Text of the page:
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Analytics software vet Thomas Dinsmore has tracked open source Apache Spark since the technology first emerged. In this Q&A, the independent consultant, based in Newton, Mass., says he sees a new level of maturity for the often-hyped data processing and analytics platform. Spark may not be as fast as early benchmarks suggested, but it still warrants the attention of IT teams, according to Dinsmore. He spoke to SearchDataManagement shortly after the recent Spark Summit East 2016 in New York.
You have followed Spark from the get-go. What is the takeaway from this latest event?
Thomas Dinsmore: There's an overall maturation of the Spark community. There is a greater sense that Spark has arrived, as opposed to "it's the next thing." Whether it was last year's announcement that IBM would support Spark, or Hadoop distribution providers like Cloudera announcing that they would make it the default selection in their distribution, there is no need anymore to take a position that Spark is overhyped. Now, I think, it is a given that Spark is going to be a part of the future.
Spark does seem to be entering another stage. Discussions have evolved from how fast it is to how to make open source Apache Spark faster yet.
Dinsmore: Yes, you get a lot of contradictory information regarding speed. For example, a couple of years, ago folks were talking about Spark being "100-times" faster than MapReduce. But at Spark Summit East, IBM's Anjul Bhambhri [vice president of big data and analytics] said they are getting five- and six-times faster operations when IBM SPSS pushes down to Spark rather than MapReduce. Now, five-times faster is still a good thing, but it is not 100-times faster.
When people talk about performance, you always have to frame it in terms of workload. Are we talking about a sort? A logistic regression problem? What is it we are comparing? I think you hear these numbers floating around -- but in terms of rigorous studies, I am seeing more along the lines of five- and six- times improvement versus "100 times" on MapReduce, in terms of, say, a sort.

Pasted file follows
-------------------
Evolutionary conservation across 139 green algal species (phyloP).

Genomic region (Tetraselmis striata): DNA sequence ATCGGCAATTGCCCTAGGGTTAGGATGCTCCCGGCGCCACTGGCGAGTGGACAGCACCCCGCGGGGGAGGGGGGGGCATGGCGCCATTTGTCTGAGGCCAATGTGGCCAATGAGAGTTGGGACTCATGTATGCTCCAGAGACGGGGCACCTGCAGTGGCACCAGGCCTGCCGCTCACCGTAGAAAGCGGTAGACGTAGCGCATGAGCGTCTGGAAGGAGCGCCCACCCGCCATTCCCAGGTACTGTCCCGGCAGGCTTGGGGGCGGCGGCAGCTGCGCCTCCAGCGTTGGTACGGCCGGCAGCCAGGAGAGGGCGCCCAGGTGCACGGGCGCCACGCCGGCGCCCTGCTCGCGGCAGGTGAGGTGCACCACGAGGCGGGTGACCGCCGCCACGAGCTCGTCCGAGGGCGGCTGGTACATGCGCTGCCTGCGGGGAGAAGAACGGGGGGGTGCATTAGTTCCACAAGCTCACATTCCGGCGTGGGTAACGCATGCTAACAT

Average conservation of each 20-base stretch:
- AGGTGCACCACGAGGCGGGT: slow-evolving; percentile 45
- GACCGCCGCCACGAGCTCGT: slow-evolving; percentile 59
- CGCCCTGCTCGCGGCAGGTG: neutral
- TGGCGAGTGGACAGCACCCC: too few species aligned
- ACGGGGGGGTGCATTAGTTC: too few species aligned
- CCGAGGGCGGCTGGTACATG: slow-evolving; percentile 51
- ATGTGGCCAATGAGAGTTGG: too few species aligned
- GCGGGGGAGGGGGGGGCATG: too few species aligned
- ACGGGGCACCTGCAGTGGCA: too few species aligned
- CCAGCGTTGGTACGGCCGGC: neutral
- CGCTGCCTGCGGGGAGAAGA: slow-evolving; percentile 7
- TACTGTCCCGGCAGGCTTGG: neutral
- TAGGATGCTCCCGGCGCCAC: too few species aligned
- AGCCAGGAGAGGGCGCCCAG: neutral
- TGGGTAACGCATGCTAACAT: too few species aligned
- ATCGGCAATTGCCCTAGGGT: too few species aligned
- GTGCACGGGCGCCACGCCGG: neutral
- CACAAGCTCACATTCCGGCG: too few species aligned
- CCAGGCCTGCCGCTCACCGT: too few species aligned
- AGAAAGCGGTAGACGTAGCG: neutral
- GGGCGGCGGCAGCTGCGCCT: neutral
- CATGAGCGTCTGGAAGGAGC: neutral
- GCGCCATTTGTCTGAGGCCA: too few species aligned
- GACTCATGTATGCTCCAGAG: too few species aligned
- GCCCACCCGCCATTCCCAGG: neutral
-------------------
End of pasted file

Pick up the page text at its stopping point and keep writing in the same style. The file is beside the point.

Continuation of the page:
And we've recently seen from Hortonworks and the folks from HPE [Hewlett Packard Enterprise] that they have rewritten the [Spark] shuffle, and they are claiming "15-times" speedup. This is reasonable, given they are rewriting it in C++, but we will see.
Thomas Dinsmoreindependent consultant
But all this is a sign of maturing. Instead of wild-eyed claims, we are seeing thoughtful benchmarks.
In several ways, Hadoop greased the skids for Spark. Certainly, recent data analytics platforms tend to support open source, as Hadoop does.
Dinsmore: First of all, there is no question that open source is becoming more pervasive in the enterprise stacks. And open source is part of the DNA of Hadoop. It is an essential part of the business model of Hadoop.
Thinkers on disruptive technology will tell you it's not actually technology per se that disrupts industries, it's disruptive business models. Companies like Teradata aren't hurting because Hadoop is a new technology -- it's because Hadoop is a new business model, and it's a completely disruptive way for software to be developed and delivered.
Because it is open source you have a much more rapid cadence of enhancements -- particularly when you have a community of the type that open source Spark has. It's grown rapidly because it has attracted contributors.
IT organizations like open source partly because open source is easier to integrate. They can open it up, look at it, inspect it -- but also, if you've grown up in the Hadoop ecosystem, you simply expect open source. It's just the way it is. It is a completely different ecosystem from the data warehousing ecosystem where everything was strictly commercial. The freely available software means more people can download it and learn it.
It goes beyond Hadoop and Spark. In the advanced analytics world, the reason the R language has become so popular is that in colleges, where they used to primarily use SAS, in the last 10 years colleges, universities, academic researchers and so forth have switched over to open source R. If you're a student, you can teach yourself R without having to pay out a lot of money.
It does seem that SAS has realized this and has increased its support of college programs for analytics, at the same time, making its software more widely available.
Dinsmore: It's true that SAS has introduced a university edition; it's a virtualized version of their software that is offered for free. But it is too little, too late. It's something that would have been good if they had done it 10 years ago.
A community has grown up around R, and that community is very sticky. Once people get involved in an open source community, they have an almost negative reaction to commercial software. If you are a commercial software vendor, you are really going to have to prove that you are delivering something that is otherwise unavailable.
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